We have been playing active roles in the design and implementation of the Bank Group’s operations and policies. For instance, we have been very instrumental in the design of the new Integrated Safeguards System (ISS) of the Bank Group, and the establishment of the African Legal Support Facility (ALSF), which assists African governments by providing legal advice for the negotiation of large and complex commercial contracts in the natural resources sector. I believe every department of the Bank Group is applying itself to the objectives and ideals of the TYS, and for us in the Legal Department, we are happy that the Bank Group is institutionalizing governance and accountability as one of the five operational priorities of the TYS. Furthermore, the special emphasis that the TYS places on fragile states and gender-focused economic empowerment specifically as this relates to legal and property rights is very indicative of the Bank Group’s resolve to overcome the legal impediments to sustainable economic development in RMCs. In fact, legal and judicial reforms are part of the issues highlighted in the Bank Group’s Policy on Good Governance and the Governance Strategic Directions and Action Plan.

To sum up, I will say that my department is playing very significant roles in helping the Bank Group to achieve its continent-wide objectives especially in overcoming legal impediments to sustainable economic development in RMCs. However, let me also hasten to say that the Bank Group has not done much in the area of legal and judicial reforms, and, going forward, we need to redouble our efforts in this area.

The rationale for setting up the African Legal Support Facility (ALSF) was to assist Heavily Indebted Poor Countries (HIPCs) to manage the growing problem of Vulture Funds.  To what extent has this objective been realized?
Let me emphasize that the Legal Department was very pivotal in the establishment of the African Legal Support Facility and took all necessary measures to ensure that it is able to run on its own.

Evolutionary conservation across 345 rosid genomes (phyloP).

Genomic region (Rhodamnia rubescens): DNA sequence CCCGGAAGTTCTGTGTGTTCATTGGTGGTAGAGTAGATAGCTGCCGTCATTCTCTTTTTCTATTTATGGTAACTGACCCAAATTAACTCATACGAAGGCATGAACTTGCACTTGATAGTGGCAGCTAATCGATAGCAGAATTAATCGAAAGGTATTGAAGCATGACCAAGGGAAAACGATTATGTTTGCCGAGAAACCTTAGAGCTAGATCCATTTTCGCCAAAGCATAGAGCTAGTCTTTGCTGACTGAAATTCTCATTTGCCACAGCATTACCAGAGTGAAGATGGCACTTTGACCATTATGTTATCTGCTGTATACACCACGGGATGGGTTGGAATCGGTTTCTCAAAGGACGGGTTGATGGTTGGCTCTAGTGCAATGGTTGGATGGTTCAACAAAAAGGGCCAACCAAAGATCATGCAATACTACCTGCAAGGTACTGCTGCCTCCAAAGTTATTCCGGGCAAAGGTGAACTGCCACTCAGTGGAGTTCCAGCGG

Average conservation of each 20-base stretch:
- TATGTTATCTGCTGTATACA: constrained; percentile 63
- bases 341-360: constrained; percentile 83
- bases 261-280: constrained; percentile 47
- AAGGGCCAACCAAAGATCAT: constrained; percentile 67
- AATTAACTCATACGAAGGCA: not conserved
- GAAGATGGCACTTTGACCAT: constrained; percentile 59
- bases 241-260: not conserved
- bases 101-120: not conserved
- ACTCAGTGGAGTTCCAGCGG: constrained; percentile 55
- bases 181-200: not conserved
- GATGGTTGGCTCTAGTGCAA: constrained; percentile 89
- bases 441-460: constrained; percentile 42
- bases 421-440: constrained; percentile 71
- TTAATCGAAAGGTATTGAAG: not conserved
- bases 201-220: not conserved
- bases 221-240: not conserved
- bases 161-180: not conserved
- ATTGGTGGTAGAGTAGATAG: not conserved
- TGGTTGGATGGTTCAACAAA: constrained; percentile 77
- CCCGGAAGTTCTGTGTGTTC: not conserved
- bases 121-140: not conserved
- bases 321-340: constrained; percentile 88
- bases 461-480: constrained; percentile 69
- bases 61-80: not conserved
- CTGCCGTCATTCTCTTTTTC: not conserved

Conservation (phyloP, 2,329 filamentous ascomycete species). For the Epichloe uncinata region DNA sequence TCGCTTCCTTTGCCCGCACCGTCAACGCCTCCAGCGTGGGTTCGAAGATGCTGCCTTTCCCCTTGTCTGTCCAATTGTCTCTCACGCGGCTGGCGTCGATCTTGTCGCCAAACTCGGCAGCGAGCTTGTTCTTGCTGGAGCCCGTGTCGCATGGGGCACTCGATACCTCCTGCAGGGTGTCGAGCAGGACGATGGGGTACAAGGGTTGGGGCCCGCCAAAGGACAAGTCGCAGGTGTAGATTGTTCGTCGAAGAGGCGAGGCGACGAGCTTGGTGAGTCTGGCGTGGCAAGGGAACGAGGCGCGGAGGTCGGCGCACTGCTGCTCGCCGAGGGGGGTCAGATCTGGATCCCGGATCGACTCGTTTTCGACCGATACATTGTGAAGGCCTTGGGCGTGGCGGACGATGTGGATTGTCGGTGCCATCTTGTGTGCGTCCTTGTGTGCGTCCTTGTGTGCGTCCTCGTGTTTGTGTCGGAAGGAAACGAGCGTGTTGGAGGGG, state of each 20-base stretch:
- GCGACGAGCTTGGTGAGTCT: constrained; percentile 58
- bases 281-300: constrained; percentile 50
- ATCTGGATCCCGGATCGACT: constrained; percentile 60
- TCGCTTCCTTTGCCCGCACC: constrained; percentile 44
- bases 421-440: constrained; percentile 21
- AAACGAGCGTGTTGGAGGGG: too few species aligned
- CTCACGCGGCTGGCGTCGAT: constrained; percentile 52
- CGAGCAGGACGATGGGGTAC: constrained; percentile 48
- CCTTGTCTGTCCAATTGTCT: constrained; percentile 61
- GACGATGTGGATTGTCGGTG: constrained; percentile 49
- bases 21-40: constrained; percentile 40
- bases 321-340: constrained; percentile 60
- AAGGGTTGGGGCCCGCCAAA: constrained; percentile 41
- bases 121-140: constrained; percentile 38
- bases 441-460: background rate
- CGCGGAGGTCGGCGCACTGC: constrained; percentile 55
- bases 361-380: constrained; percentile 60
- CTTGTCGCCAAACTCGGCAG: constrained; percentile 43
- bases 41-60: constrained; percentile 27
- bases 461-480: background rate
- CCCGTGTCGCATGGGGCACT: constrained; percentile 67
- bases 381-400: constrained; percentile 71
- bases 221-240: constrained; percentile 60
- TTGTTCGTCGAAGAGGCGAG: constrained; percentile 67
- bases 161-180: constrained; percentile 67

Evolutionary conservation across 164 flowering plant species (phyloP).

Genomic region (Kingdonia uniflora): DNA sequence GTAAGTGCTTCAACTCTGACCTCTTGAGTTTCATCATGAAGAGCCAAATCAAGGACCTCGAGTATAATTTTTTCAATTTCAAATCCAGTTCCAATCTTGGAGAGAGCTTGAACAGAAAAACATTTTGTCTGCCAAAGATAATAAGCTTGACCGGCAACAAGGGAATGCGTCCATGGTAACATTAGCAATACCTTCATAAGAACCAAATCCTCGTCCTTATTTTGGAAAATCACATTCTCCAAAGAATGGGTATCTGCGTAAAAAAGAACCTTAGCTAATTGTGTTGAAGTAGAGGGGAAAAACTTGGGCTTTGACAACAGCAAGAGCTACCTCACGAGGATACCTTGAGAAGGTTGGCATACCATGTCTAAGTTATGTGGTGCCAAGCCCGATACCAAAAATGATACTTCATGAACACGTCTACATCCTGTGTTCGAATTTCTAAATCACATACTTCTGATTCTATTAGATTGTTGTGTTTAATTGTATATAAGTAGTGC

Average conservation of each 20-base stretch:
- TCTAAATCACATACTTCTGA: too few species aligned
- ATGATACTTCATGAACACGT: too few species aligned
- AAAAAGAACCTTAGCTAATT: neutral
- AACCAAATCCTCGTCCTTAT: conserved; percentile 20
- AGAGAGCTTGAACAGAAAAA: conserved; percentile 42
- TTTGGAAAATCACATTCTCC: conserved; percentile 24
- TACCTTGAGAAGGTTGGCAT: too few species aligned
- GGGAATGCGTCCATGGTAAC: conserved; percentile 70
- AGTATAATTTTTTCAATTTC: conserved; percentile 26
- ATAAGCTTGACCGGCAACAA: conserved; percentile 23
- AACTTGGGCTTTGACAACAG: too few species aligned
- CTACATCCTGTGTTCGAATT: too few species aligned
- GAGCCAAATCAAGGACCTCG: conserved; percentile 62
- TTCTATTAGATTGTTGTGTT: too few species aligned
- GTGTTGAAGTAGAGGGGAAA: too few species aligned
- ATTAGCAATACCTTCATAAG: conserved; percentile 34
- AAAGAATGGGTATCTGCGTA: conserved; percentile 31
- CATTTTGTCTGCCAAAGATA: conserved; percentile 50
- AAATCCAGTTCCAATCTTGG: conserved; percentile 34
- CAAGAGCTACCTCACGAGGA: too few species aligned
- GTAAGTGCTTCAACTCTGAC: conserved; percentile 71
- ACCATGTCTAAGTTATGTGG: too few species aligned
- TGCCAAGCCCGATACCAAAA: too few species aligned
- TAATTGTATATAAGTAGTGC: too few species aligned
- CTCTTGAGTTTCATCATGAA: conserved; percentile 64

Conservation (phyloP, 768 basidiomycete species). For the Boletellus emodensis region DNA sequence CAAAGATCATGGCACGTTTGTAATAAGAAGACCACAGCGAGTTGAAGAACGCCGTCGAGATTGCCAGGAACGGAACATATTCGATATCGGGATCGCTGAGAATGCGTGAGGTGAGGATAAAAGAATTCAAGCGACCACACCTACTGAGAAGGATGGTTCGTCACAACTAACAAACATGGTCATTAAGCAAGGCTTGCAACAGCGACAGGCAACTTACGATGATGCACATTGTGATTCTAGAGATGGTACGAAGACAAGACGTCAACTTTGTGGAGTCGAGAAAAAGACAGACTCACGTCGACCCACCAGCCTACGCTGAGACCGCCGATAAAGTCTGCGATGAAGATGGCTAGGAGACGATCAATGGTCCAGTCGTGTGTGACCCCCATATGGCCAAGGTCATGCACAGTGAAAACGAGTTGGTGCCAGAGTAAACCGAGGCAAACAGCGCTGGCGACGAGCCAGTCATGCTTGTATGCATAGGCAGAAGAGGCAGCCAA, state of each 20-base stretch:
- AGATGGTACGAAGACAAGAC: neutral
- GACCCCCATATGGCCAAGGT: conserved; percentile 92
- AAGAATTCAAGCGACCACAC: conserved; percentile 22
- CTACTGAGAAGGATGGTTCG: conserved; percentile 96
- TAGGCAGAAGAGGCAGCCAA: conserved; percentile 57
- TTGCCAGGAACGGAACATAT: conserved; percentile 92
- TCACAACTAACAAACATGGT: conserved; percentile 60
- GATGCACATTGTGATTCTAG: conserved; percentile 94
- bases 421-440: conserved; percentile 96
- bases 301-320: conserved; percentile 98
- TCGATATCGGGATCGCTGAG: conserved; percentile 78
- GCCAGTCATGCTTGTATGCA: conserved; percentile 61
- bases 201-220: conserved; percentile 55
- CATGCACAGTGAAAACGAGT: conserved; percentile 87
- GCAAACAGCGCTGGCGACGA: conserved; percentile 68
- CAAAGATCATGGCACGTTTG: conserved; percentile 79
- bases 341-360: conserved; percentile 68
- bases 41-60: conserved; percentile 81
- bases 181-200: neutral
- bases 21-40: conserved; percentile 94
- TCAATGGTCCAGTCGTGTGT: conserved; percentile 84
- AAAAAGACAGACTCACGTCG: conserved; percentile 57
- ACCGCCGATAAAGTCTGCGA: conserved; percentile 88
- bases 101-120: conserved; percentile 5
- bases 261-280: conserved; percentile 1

I believe that the Director of the African Legal Support Facility is in a better position to provide detailed information on the work and achievements of the Facility.  I can, however, say that I am aware that the ALSF has been able to assist a few African governments to deal with Vulture Fund cases. For instance, most recently the ALSF has assisted the Democratic Republic of Congo to prevail in an appeal against a Vulture Fund in the USA.

How has the partnership between the ALSF and the Pan-African Lawyers Union (PALU) influenced good investment laws and inclusive growth in Africa?  
The partnership between the ALSF and PALU has extended capacity building to African lawyers in negotiating complex commercial transactions such as infrastructure deals, major contracts in the extractive resources industry, public-private-partnerships (PPPs), and the like. The programme has provided training to over 150 lawyers. In addition to the capacity building provided, the programme has also illustrated the capacity gaps that exist for future programmes of the Bank Group and the ALSF to address.

How is the Bank tackling the challenges of financing infrastructure and other developmental projects in Africa, and in this context, what is the role of the Legal Department?
I have to say that the Legal Department is always closely involved in assisting the operations departments in resources mobilization.  If you allow me, I would like to first take the specific case of infrastructure in Africa.  It is a recognized fact that inadequate infrastructure holds back economic growth on the continent and impedes the productivity of the private sector.  Africa’s  infrastructure financing gap, which is now estimated to be USD 50 billion a year, is growing and existing financial products are not responding adequately to Africa’s needs.